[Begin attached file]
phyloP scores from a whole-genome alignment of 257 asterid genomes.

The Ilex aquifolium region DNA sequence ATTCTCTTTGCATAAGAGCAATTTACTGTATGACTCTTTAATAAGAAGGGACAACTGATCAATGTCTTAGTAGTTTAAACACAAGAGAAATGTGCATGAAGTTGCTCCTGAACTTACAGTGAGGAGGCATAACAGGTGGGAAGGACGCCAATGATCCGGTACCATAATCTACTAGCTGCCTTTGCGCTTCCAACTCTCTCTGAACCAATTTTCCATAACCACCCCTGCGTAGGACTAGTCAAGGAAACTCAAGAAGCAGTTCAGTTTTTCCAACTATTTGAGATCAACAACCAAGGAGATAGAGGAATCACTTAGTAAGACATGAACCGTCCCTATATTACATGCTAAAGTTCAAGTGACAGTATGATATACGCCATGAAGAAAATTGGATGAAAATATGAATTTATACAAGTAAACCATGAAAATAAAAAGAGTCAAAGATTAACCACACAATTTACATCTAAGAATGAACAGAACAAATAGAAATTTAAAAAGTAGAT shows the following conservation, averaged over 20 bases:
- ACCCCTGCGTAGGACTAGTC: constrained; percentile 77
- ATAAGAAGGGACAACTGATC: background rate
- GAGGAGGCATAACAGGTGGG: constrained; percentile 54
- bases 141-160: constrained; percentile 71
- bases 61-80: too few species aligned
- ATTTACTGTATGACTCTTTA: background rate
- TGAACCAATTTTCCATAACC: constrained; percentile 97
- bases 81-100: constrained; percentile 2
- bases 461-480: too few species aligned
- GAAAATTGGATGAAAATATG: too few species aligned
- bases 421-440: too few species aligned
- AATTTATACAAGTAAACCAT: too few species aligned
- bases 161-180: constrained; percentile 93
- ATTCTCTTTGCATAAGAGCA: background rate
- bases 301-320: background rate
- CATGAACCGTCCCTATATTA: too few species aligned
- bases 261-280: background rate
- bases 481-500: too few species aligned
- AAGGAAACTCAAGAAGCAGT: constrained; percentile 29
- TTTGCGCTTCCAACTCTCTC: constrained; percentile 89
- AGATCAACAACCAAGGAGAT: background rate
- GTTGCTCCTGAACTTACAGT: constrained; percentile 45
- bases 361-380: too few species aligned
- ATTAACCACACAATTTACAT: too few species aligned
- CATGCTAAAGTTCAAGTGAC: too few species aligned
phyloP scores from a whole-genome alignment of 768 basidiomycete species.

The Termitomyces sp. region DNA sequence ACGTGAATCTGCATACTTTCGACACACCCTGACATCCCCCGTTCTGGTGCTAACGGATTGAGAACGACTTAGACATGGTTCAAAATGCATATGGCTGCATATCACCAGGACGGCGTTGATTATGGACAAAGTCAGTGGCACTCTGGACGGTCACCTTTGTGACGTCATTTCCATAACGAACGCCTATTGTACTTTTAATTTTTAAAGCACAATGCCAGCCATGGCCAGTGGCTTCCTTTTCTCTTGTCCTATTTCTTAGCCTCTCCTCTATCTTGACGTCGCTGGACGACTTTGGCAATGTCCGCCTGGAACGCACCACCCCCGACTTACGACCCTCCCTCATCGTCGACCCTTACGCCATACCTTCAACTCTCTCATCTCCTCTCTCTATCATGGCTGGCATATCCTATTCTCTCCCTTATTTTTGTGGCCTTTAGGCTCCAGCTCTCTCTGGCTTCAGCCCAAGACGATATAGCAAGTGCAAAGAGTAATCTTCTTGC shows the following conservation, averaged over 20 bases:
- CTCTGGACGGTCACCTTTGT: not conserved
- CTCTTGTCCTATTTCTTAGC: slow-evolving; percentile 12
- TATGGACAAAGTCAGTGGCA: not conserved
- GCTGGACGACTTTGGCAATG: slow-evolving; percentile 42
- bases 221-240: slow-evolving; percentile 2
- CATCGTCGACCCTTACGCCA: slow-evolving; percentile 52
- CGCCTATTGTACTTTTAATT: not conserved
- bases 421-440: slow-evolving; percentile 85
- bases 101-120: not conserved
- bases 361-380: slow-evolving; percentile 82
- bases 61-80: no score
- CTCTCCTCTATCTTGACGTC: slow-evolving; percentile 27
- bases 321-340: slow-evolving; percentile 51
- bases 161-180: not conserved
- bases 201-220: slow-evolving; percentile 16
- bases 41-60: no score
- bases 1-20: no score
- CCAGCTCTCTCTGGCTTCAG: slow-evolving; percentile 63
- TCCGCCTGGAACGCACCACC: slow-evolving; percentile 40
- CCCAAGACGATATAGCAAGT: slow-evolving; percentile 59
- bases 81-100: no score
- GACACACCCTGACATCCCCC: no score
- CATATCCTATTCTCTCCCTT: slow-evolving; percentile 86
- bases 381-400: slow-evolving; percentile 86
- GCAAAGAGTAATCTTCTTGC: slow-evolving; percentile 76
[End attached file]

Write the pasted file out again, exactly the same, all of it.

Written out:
phyloP scores from a whole-genome alignment of 257 asterid genomes.

The Ilex aquifolium region DNA sequence ATTCTCTTTGCATAAGAGCAATTTACTGTATGACTCTTTAATAAGAAGGGACAACTGATCAATGTCTTAGTAGTTTAAACACAAGAGAAATGTGCATGAAGTTGCTCCTGAACTTACAGTGAGGAGGCATAACAGGTGGGAAGGACGCCAATGATCCGGTACCATAATCTACTAGCTGCCTTTGCGCTTCCAACTCTCTCTGAACCAATTTTCCATAACCACCCCTGCGTAGGACTAGTCAAGGAAACTCAAGAAGCAGTTCAGTTTTTCCAACTATTTGAGATCAACAACCAAGGAGATAGAGGAATCACTTAGTAAGACATGAACCGTCCCTATATTACATGCTAAAGTTCAAGTGACAGTATGATATACGCCATGAAGAAAATTGGATGAAAATATGAATTTATACAAGTAAACCATGAAAATAAAAAGAGTCAAAGATTAACCACACAATTTACATCTAAGAATGAACAGAACAAATAGAAATTTAAAAAGTAGAT shows the following conservation, averaged over 20 bases:
- ACCCCTGCGTAGGACTAGTC: constrained; percentile 77
- ATAAGAAGGGACAACTGATC: background rate
- GAGGAGGCATAACAGGTGGG: constrained; percentile 54
- bases 141-160: constrained; percentile 71
- bases 61-80: too few species aligned
- ATTTACTGTATGACTCTTTA: background rate
- TGAACCAATTTTCCATAACC: constrained; percentile 97
- bases 81-100: constrained; percentile 2
- bases 461-480: too few species aligned
- GAAAATTGGATGAAAATATG: too few species aligned
- bases 421-440: too few species aligned
- AATTTATACAAGTAAACCAT: too few species aligned
- bases 161-180: constrained; percentile 93
- ATTCTCTTTGCATAAGAGCA: background rate
- bases 301-320: background rate
- CATGAACCGTCCCTATATTA: too few species aligned
- bases 261-280: background rate
- bases 481-500: too few species aligned
- AAGGAAACTCAAGAAGCAGT: constrained; percentile 29
- TTTGCGCTTCCAACTCTCTC: constrained; percentile 89
- AGATCAACAACCAAGGAGAT: background rate
- GTTGCTCCTGAACTTACAGT: constrained; percentile 45
- bases 361-380: too few species aligned
- ATTAACCACACAATTTACAT: too few species aligned
- CATGCTAAAGTTCAAGTGAC: too few species aligned
phyloP scores from a whole-genome alignment of 768 basidiomycete species.

The Termitomyces sp. region DNA sequence ACGTGAATCTGCATACTTTCGACACACCCTGACATCCCCCGTTCTGGTGCTAACGGATTGAGAACGACTTAGACATGGTTCAAAATGCATATGGCTGCATATCACCAGGACGGCGTTGATTATGGACAAAGTCAGTGGCACTCTGGACGGTCACCTTTGTGACGTCATTTCCATAACGAACGCCTATTGTACTTTTAATTTTTAAAGCACAATGCCAGCCATGGCCAGTGGCTTCCTTTTCTCTTGTCCTATTTCTTAGCCTCTCCTCTATCTTGACGTCGCTGGACGACTTTGGCAATGTCCGCCTGGAACGCACCACCCCCGACTTACGACCCTCCCTCATCGTCGACCCTTACGCCATACCTTCAACTCTCTCATCTCCTCTCTCTATCATGGCTGGCATATCCTATTCTCTCCCTTATTTTTGTGGCCTTTAGGCTCCAGCTCTCTCTGGCTTCAGCCCAAGACGATATAGCAAGTGCAAAGAGTAATCTTCTTGC shows the following conservation, averaged over 20 bases:
- CTCTGGACGGTCACCTTTGT: not conserved
- CTCTTGTCCTATTTCTTAGC: slow-evolving; percentile 12
- TATGGACAAAGTCAGTGGCA: not conserved
- GCTGGACGACTTTGGCAATG: slow-evolving; percentile 42
- bases 221-240: slow-evolving; percentile 2
- CATCGTCGACCCTTACGCCA: slow-evolving; percentile 52
- CGCCTATTGTACTTTTAATT: not conserved
- bases 421-440: slow-evolving; percentile 85
- bases 101-120: not conserved
- bases 361-380: slow-evolving; percentile 82
- bases 61-80: no score
- CTCTCCTCTATCTTGACGTC: slow-evolving; percentile 27
- bases 321-340: slow-evolving; percentile 51
- bases 161-180: not conserved
- bases 201-220: slow-evolving; percentile 16
- bases 41-60: no score
- bases 1-20: no score
- CCAGCTCTCTCTGGCTTCAG: slow-evolving; percentile 63
- TCCGCCTGGAACGCACCACC: slow-evolving; percentile 40
- CCCAAGACGATATAGCAAGT: slow-evolving; percentile 59
- bases 81-100: no score
- GACACACCCTGACATCCCCC: no score
- CATATCCTATTCTCTCCCTT: slow-evolving; percentile 86
- bases 381-400: slow-evolving; percentile 86
- GCAAAGAGTAATCTTCTTGC: slow-evolving; percentile 76